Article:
The very short post I linked to comes from someone whose father has remarried.  She hates her dad's new wife of one year.  She says she may be planning a wedding in a couple of years and can't bear the idea of the wife attending.  She finds the woman annoying because she's "playing grandma" with her sister's kids and her dad tried to "force" her to have a relationship with her.  I think those reasons are pretty lame for deciding to hate someone.  Hate is a strong word, after all.  But as someone whose husband's kids seem to hate her, I guess I can understand the sentiment.  It took me a long time to get to the point of hatred, but I think it's fair to say I may be there now.  And I know that stepchildren often hate their stepparents.  Sometimes they have very good reasons to hate them and sometimes they don't.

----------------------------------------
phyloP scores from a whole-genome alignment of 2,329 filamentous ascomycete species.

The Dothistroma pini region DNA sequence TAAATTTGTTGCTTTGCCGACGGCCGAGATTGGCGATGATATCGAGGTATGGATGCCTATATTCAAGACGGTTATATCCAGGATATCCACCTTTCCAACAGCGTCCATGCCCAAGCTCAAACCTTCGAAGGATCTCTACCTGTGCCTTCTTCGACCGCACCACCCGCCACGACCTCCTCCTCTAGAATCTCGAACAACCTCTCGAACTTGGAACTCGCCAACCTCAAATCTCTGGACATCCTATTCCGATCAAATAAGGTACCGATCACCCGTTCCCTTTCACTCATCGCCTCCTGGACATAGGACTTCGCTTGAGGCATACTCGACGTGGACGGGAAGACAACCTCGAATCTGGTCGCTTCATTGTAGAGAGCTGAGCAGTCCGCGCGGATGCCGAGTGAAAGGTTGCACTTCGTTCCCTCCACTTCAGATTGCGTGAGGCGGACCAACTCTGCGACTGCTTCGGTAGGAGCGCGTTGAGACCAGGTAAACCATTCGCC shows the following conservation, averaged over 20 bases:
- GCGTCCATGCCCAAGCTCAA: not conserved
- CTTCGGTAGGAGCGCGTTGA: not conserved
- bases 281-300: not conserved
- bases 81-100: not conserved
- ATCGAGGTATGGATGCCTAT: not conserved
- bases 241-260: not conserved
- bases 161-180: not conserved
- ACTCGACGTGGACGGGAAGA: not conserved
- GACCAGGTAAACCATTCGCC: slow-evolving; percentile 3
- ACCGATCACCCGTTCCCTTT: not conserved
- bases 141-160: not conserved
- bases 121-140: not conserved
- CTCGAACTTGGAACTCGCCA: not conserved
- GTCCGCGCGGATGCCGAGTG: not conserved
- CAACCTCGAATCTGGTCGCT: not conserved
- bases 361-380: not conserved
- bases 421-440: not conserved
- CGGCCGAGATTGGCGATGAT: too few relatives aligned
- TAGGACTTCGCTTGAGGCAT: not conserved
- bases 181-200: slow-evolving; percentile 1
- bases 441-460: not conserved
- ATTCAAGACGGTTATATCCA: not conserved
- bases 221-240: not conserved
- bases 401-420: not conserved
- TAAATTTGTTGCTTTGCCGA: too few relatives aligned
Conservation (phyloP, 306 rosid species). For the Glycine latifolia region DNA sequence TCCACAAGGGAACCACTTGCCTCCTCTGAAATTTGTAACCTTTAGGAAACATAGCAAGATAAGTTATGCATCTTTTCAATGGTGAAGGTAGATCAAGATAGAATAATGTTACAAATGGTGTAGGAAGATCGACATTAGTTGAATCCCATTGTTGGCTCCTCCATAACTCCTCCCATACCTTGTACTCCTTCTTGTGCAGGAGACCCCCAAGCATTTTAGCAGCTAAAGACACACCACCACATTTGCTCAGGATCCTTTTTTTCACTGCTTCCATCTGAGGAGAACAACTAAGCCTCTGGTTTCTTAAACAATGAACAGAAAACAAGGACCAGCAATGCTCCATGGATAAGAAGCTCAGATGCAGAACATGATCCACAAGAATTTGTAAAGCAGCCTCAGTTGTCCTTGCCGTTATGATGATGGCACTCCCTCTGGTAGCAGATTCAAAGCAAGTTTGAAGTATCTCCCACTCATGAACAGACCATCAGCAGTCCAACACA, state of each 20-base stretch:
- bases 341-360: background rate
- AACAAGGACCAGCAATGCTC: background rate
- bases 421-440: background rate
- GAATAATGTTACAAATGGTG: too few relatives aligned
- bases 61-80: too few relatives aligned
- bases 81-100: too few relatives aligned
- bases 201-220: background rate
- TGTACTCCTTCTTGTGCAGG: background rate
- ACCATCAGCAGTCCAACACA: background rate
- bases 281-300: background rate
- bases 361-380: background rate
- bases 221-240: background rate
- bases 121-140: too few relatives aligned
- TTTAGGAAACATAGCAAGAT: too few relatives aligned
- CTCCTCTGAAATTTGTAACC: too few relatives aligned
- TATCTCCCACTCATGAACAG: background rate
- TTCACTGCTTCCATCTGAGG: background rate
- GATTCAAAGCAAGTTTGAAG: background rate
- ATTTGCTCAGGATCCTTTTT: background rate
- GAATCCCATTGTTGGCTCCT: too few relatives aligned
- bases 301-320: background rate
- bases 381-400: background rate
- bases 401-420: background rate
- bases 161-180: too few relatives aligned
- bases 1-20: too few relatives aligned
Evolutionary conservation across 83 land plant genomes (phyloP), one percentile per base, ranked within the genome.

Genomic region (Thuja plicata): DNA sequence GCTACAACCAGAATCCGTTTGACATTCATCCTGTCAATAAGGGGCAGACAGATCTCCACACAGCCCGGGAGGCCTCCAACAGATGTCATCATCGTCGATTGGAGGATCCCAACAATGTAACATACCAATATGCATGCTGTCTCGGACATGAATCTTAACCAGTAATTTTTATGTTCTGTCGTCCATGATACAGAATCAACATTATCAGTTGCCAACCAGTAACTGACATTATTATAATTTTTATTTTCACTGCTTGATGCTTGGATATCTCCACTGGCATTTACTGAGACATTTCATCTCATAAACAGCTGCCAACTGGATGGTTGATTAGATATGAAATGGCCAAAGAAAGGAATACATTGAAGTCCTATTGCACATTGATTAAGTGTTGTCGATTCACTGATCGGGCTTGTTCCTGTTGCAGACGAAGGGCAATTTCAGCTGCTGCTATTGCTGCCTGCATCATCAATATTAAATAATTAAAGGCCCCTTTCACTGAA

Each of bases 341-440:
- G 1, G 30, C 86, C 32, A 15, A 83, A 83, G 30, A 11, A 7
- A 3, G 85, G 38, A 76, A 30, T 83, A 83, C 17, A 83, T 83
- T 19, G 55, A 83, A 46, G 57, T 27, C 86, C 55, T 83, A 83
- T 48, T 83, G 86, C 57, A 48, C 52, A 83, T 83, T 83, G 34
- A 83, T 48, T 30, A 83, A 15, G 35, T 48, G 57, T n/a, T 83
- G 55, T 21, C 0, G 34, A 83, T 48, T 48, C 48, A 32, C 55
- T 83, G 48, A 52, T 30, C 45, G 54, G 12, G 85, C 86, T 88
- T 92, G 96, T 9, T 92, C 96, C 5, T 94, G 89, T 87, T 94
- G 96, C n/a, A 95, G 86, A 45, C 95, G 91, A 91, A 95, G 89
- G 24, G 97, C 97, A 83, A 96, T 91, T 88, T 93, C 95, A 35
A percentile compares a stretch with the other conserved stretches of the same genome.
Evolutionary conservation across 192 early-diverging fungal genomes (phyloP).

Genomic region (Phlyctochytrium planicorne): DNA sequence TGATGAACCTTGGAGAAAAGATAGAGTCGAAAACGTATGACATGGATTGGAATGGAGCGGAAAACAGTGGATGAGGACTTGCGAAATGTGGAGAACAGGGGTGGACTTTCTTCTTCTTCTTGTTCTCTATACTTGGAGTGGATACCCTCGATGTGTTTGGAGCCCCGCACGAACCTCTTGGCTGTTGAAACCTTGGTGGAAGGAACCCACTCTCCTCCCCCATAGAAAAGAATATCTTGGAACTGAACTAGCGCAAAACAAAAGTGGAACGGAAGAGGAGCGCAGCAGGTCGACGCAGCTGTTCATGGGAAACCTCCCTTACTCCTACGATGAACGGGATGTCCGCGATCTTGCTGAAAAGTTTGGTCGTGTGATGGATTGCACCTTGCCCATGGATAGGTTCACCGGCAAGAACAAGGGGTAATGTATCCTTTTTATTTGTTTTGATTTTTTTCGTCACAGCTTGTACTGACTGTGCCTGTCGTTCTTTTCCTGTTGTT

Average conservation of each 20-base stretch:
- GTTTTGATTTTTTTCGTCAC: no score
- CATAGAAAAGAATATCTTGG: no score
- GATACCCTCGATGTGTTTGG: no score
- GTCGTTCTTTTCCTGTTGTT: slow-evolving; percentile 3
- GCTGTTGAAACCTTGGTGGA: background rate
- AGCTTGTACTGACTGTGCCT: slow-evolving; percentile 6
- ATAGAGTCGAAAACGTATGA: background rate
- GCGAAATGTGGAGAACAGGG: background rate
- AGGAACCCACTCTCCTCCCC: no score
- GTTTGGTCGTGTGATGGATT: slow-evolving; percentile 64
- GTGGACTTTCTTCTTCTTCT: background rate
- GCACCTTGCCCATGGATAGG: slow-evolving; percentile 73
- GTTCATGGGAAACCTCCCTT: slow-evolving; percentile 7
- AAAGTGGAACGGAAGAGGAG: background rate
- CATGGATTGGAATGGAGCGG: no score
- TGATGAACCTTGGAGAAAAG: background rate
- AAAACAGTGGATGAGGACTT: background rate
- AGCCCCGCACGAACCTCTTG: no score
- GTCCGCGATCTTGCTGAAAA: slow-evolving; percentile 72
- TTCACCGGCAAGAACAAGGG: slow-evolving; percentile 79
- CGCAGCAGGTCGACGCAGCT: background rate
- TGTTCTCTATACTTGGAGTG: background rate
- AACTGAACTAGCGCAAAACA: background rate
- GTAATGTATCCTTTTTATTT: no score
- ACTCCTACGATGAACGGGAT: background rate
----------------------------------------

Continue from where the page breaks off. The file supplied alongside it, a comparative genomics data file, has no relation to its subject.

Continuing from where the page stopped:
I don't know this poster at all.  In fact, I am assuming it's a woman who wrote it, so I am going to use feminine pronouns as I write about this.  I explained to her that the feelings she has might be mutual.  It could be that the new wife won't even want to attend the wedding.  Indeed, in 2004, when I was "ordered" spend Christmas with my in-laws and my husband's ex wife, the kids, and her third husband, I didn't want to go.  And I didn't go.  People were pissed off at me that I missed the holiday, but they would have also been pissed if I had shown up.  It was a no win situation, because most of them were upset that I even existed in their world.  I made it better by not attending and at least saved us some money.